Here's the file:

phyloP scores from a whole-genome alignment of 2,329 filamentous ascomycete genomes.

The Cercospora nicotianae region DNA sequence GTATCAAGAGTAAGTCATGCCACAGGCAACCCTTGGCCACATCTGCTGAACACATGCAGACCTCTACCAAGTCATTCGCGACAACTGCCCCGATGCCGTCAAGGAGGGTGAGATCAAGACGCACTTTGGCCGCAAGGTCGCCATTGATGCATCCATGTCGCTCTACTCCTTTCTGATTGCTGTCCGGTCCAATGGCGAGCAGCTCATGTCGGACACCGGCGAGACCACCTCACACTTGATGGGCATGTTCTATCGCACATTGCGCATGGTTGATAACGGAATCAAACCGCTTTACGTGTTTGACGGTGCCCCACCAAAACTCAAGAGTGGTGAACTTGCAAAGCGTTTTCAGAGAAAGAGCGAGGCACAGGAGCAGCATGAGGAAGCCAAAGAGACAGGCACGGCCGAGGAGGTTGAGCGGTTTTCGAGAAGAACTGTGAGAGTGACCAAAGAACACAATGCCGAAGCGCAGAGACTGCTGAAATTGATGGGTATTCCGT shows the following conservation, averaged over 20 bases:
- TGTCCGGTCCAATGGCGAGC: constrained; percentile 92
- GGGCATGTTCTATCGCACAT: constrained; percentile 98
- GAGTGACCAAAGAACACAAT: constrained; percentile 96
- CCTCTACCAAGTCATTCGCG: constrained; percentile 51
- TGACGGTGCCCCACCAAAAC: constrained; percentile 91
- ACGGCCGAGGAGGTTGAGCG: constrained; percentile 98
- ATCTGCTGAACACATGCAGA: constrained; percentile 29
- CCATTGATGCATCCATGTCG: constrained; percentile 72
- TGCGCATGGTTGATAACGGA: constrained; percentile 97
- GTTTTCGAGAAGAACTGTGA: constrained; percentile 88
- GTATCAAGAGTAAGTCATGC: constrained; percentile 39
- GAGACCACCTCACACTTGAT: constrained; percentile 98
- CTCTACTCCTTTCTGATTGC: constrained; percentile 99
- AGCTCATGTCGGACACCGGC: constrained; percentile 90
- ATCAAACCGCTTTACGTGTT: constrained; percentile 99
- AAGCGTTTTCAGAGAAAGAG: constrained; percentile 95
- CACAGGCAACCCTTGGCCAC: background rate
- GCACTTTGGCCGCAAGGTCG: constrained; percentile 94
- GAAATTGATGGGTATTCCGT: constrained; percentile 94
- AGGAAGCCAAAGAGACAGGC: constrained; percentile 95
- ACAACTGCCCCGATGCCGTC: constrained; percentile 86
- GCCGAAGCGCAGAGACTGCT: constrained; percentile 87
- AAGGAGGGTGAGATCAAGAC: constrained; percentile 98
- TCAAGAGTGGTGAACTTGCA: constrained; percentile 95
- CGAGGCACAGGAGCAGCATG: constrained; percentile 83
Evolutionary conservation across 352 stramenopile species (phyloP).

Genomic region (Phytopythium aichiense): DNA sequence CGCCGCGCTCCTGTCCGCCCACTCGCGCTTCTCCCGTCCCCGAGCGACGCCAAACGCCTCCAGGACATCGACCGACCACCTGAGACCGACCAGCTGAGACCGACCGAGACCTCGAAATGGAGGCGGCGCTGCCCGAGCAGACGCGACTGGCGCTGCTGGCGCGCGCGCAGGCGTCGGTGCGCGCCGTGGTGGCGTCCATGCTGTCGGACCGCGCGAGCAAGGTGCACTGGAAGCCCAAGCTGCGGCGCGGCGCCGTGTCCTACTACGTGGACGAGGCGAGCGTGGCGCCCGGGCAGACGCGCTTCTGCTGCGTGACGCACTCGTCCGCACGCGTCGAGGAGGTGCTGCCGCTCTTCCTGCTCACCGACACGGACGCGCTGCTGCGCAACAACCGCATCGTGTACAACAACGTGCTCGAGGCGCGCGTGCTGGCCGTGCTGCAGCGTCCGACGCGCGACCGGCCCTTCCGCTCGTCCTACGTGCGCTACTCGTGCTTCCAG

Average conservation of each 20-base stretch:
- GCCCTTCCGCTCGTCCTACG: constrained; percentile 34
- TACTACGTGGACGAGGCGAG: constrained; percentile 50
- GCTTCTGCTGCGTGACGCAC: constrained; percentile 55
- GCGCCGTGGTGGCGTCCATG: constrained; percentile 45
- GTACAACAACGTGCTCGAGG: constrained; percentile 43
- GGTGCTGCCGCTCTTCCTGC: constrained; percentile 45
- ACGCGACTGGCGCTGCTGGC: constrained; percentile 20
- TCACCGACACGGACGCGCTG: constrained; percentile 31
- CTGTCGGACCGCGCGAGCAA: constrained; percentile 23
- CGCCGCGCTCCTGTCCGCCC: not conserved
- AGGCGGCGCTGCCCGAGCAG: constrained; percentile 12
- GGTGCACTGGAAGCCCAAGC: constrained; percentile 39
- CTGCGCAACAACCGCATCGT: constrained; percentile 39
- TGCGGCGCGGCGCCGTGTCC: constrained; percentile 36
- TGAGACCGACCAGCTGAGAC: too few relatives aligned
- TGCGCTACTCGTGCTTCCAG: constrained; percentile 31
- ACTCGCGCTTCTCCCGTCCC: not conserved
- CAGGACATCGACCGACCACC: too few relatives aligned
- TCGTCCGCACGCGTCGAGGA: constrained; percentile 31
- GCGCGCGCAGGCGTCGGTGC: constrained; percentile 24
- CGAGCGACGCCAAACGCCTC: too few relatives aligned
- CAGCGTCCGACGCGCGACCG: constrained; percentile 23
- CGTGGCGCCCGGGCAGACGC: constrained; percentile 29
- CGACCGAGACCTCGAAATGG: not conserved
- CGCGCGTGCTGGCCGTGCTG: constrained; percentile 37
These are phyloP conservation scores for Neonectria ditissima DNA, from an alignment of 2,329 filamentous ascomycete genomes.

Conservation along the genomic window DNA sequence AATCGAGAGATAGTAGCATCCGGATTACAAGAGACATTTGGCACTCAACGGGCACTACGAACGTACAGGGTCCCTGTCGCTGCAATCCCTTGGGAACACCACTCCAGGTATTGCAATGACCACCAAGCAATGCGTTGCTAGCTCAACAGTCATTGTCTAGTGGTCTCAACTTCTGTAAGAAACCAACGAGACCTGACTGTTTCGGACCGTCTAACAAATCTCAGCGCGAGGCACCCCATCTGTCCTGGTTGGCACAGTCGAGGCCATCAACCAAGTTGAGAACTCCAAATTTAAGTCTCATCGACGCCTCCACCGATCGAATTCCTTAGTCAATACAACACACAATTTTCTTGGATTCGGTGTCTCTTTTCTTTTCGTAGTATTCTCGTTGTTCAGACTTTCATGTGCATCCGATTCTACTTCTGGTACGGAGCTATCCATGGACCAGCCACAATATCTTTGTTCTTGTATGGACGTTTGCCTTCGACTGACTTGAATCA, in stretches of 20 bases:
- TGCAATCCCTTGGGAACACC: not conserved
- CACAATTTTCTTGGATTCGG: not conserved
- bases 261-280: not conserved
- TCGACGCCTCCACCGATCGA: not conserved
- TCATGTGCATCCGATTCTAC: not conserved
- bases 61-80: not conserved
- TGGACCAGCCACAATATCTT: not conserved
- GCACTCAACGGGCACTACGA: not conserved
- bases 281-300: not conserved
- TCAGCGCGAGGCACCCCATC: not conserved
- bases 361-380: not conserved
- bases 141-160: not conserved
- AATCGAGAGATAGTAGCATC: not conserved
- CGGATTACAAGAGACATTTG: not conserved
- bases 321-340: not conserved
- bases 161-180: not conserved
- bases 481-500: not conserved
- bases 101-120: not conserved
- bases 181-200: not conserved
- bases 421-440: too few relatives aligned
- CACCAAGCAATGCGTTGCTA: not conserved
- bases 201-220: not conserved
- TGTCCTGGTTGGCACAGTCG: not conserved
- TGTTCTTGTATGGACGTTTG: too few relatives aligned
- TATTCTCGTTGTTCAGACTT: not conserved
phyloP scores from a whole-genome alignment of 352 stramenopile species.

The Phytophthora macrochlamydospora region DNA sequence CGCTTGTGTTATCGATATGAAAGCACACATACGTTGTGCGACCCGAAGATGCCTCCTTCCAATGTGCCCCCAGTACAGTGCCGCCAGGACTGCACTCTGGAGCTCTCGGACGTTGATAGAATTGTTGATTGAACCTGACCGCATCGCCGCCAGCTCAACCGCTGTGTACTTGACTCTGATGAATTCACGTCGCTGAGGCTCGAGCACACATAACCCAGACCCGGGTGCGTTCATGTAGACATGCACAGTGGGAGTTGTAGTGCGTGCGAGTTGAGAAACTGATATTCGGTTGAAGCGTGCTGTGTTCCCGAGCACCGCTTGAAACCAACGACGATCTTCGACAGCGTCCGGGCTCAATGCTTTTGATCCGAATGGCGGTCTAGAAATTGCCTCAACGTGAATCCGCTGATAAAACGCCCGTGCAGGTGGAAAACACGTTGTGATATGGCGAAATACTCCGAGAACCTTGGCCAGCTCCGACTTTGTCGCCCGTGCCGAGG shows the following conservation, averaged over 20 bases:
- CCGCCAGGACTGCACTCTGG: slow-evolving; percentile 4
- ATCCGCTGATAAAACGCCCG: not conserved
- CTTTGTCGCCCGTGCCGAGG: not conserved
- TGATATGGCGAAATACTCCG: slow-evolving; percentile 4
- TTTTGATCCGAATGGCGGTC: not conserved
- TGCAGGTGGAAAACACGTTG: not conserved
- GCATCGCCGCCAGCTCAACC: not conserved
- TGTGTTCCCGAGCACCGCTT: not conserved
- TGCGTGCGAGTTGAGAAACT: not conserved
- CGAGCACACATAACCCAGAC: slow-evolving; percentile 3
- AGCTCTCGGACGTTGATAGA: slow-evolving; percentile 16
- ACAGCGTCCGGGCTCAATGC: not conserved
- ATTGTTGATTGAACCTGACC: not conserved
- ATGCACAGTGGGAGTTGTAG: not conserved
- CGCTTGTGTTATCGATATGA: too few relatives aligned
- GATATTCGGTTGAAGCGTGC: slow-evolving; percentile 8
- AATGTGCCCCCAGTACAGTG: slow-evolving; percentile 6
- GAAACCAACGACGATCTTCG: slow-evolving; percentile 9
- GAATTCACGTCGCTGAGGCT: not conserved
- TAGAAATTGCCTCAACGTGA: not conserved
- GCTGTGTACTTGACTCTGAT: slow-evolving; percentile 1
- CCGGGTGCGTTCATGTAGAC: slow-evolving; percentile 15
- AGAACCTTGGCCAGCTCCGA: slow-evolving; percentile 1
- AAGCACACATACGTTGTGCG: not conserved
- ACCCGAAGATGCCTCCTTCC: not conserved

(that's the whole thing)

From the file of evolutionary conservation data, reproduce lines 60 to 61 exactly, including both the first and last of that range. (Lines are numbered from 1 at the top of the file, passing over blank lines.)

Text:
- bases 261-280: not conserved
- TCGACGCCTCCACCGATCGA: not conserved